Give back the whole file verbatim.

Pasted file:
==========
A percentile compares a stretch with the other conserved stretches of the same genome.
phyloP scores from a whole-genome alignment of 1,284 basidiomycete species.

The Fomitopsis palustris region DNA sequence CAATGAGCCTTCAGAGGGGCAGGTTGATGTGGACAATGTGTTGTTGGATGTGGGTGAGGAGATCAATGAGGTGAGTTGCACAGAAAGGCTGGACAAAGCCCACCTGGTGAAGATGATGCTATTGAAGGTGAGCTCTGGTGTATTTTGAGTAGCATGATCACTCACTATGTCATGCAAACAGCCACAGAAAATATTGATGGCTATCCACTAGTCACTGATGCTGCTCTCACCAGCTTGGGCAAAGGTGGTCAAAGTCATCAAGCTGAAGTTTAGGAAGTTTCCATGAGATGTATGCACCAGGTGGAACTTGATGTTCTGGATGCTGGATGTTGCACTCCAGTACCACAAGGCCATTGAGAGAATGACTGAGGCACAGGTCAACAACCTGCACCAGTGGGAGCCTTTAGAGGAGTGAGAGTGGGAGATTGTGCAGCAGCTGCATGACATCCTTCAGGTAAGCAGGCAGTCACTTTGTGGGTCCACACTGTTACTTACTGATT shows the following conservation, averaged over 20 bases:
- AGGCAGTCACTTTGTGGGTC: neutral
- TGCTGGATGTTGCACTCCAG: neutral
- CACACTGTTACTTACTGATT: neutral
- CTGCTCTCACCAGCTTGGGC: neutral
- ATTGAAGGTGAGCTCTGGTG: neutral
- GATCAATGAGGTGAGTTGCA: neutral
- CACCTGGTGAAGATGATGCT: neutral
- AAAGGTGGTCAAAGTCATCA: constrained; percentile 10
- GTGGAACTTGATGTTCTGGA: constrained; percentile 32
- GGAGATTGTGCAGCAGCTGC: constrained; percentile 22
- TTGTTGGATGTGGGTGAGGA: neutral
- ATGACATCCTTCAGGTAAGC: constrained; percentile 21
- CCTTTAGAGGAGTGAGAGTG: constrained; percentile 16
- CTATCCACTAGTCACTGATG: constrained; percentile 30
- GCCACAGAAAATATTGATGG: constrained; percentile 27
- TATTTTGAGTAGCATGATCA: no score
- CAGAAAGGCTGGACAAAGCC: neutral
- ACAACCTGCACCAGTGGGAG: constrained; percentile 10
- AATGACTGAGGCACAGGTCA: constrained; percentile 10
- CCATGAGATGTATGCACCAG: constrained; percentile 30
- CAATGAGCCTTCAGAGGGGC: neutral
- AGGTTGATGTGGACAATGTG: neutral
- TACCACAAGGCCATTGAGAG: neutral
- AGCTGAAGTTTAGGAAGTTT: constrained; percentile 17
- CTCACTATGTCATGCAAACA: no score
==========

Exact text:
A percentile compares a stretch with the other conserved stretches of the same genome.
phyloP scores from a whole-genome alignment of 1,284 basidiomycete species.

The Fomitopsis palustris region DNA sequence CAATGAGCCTTCAGAGGGGCAGGTTGATGTGGACAATGTGTTGTTGGATGTGGGTGAGGAGATCAATGAGGTGAGTTGCACAGAAAGGCTGGACAAAGCCCACCTGGTGAAGATGATGCTATTGAAGGTGAGCTCTGGTGTATTTTGAGTAGCATGATCACTCACTATGTCATGCAAACAGCCACAGAAAATATTGATGGCTATCCACTAGTCACTGATGCTGCTCTCACCAGCTTGGGCAAAGGTGGTCAAAGTCATCAAGCTGAAGTTTAGGAAGTTTCCATGAGATGTATGCACCAGGTGGAACTTGATGTTCTGGATGCTGGATGTTGCACTCCAGTACCACAAGGCCATTGAGAGAATGACTGAGGCACAGGTCAACAACCTGCACCAGTGGGAGCCTTTAGAGGAGTGAGAGTGGGAGATTGTGCAGCAGCTGCATGACATCCTTCAGGTAAGCAGGCAGTCACTTTGTGGGTCCACACTGTTACTTACTGATT shows the following conservation, averaged over 20 bases:
- AGGCAGTCACTTTGTGGGTC: neutral
- TGCTGGATGTTGCACTCCAG: neutral
- CACACTGTTACTTACTGATT: neutral
- CTGCTCTCACCAGCTTGGGC: neutral
- ATTGAAGGTGAGCTCTGGTG: neutral
- GATCAATGAGGTGAGTTGCA: neutral
- CACCTGGTGAAGATGATGCT: neutral
- AAAGGTGGTCAAAGTCATCA: constrained; percentile 10
- GTGGAACTTGATGTTCTGGA: constrained; percentile 32
- GGAGATTGTGCAGCAGCTGC: constrained; percentile 22
- TTGTTGGATGTGGGTGAGGA: neutral
- ATGACATCCTTCAGGTAAGC: constrained; percentile 21
- CCTTTAGAGGAGTGAGAGTG: constrained; percentile 16
- CTATCCACTAGTCACTGATG: constrained; percentile 30
- GCCACAGAAAATATTGATGG: constrained; percentile 27
- TATTTTGAGTAGCATGATCA: no score
- CAGAAAGGCTGGACAAAGCC: neutral
- ACAACCTGCACCAGTGGGAG: constrained; percentile 10
- AATGACTGAGGCACAGGTCA: constrained; percentile 10
- CCATGAGATGTATGCACCAG: constrained; percentile 30
- CAATGAGCCTTCAGAGGGGC: neutral
- AGGTTGATGTGGACAATGTG: neutral
- TACCACAAGGCCATTGAGAG: neutral
- AGCTGAAGTTTAGGAAGTTT: constrained; percentile 17
- CTCACTATGTCATGCAAACA: no score